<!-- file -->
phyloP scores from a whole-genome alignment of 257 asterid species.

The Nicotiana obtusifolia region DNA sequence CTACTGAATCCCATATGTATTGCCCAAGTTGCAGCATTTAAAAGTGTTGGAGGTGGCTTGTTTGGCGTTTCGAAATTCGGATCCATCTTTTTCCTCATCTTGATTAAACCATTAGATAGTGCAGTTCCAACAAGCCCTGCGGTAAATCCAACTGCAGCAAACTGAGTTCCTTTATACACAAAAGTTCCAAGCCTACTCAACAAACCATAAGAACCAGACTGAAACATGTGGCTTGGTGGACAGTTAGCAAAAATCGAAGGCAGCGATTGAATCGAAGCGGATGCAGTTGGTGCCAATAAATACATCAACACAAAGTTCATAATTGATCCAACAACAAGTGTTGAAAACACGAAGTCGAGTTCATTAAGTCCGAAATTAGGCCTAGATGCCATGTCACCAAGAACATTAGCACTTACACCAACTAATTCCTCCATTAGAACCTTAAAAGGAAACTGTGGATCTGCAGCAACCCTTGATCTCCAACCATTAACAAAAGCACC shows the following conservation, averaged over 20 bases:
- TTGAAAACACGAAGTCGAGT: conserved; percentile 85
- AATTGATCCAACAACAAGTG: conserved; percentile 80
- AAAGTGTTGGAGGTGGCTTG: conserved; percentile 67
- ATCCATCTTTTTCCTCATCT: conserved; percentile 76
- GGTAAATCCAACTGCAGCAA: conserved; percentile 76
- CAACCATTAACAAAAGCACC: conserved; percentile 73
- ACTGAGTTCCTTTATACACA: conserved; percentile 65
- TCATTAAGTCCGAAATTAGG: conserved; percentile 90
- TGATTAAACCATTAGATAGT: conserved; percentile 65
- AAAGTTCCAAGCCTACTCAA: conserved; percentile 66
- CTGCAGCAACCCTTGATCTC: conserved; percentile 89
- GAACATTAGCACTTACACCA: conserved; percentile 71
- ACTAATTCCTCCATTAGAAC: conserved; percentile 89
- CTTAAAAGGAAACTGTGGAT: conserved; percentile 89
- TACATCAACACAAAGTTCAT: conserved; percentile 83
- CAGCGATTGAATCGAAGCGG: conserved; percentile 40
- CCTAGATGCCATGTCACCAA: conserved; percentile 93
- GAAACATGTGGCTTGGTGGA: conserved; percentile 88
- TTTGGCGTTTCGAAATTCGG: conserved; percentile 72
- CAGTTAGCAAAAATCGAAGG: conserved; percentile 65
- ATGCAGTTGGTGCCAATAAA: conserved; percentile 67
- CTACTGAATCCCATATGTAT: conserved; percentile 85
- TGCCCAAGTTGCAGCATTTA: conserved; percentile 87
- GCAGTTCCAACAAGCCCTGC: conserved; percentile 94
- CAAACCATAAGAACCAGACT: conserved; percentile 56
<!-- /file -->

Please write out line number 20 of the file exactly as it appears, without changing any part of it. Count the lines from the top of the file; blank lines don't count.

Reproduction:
- GAAACATGTGGCTTGGTGGA: conserved; percentile 88